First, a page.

Taiwan’s central bank shocked investors on Thursday by announcing the first interest rate hike in nearly two years, a move reflecting increased confidence in country’s economic outlook. The Central Bank of the Republic of China (Taiwan) raised key rates by a modest 12.5 basis points, moving the benchmark discount rate to 1.375%. “Guiding market rates to normal levels is our main concern,” said central bank Governor Perng Fai-nan after announcing the rate hike. The decision comes as a surprise to many investors; with relatively high unemployment and concerns that euro zone woes could weigh on demand for electronics, many economists had been expecting rates to remain low until the third quarter at least.
The move to raise interest rates in Taiwan may have been driven in part by Beijing’s announcement over the weekend that China would allow its currency to fluctuate more widely against the U.S. dollar. A stronger yuan would make Chinese goods more expensive to international consumers, thereby benefiting other major exporters such as Japan and Germany. Taiwan also stands to benefit from a more flexible yuan, as the economy depends heavily on the export of electronics throughout the world [see Five Surprise ETF Winners From A More Flexible Yuan].
Taiwan joins a number of other Asian economies that have taken steps to unwind emergency measures put in place to combat the recent recession. Australia, New Zealand, Malaysia, Vietnam, and India have all raised interest rates; China and Singapore (among others) have tightened monetary policy in other ways. With Europe scrambling to slash spending in an effort to avoid a full-blown debt crisis and limited growth prospects in the U.S., Asia has emerged as the growth engine of the global economy, expected to account for a significant portion of GDP expansion this year and next [see Five ETFs For An Asia-Centric World].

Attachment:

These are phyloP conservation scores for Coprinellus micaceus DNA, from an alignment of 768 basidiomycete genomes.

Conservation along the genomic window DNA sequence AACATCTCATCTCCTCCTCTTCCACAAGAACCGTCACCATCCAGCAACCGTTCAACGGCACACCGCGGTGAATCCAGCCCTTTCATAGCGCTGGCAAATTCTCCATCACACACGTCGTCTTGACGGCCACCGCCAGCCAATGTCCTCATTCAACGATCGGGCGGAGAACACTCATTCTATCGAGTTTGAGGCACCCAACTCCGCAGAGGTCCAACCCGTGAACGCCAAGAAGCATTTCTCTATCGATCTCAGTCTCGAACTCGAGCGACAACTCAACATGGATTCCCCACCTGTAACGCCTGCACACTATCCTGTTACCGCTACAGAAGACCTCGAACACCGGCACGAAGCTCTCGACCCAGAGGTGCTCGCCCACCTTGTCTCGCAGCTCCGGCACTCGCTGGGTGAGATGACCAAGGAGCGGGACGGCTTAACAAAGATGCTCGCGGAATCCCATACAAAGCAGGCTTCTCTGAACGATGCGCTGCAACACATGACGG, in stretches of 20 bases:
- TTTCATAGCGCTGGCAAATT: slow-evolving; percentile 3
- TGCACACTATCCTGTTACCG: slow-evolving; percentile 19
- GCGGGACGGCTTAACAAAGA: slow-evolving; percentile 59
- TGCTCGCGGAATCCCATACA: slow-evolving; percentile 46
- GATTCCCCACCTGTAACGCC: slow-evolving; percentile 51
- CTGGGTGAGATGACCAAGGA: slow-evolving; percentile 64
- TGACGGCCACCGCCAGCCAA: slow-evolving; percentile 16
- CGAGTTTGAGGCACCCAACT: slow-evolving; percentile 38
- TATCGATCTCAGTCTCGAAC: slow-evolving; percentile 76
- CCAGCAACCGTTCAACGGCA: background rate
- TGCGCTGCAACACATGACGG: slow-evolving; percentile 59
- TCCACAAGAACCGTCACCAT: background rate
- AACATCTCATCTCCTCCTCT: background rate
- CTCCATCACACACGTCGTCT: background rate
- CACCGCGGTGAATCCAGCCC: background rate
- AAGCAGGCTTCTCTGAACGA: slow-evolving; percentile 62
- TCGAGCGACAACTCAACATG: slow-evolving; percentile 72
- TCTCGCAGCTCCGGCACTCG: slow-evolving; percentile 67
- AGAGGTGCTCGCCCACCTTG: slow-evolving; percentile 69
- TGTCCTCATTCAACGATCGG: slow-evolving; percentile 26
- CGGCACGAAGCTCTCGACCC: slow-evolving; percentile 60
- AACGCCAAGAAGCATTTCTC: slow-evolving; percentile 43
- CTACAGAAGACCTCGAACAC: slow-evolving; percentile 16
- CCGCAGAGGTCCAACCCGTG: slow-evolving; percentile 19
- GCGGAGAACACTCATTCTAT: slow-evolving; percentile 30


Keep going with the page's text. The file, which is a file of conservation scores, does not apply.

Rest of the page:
Taiwan ETF Options
Historically, unexpected interest rate hikes have sent stock markets plunging, as investors sell off equities amidst concerns that higher borrowing costs will limit growth. But in the post-recessionary environment, investors often view rate hikes as positive developments, reflecting the confidence of the central bank in the country’s economic prospects. For investors looking for exposure to Taiwan equities, there is no shortage of ETF options. Most funds in the Asia Pacific Equities ETFdb Category maintain moderate exposure, and there are two pure play ETFs focusing exclusively on Taiwanese stocks [for more ETF ideas, sign up for our free ETF newsletter]:
- iShares MSCI Taiwain Index Fund (EWT): This ETF tracks the performance of the MSCI Taiwain Index, a benchmark that is made up of the largest and most liquid Taiwanese equities. EWT has about 120 holdings, with the top ten accounting for nearly 50% of assets. Reflecting the composition of Taiwan’s economy, EWT has a heavy tilt towards the technology sector; hardware stocks make up about 43% of assets.
- IQ Taiwan Small Cap ETF (TWON): This ETF also focuses on Taiwanese stocks, but the exposure offered differs significantly from EWT. As its name suggests, TWON focuses on small cap stocks, whereas EWT tends to invest in large cap companies. Because small cap companies are often more dependent on growth in the local economy, many investors believe these products offer more “pure play” exposure to the local economy [see Guide To Small Cap International ETFs].
Disclosure: No positions at time of writing.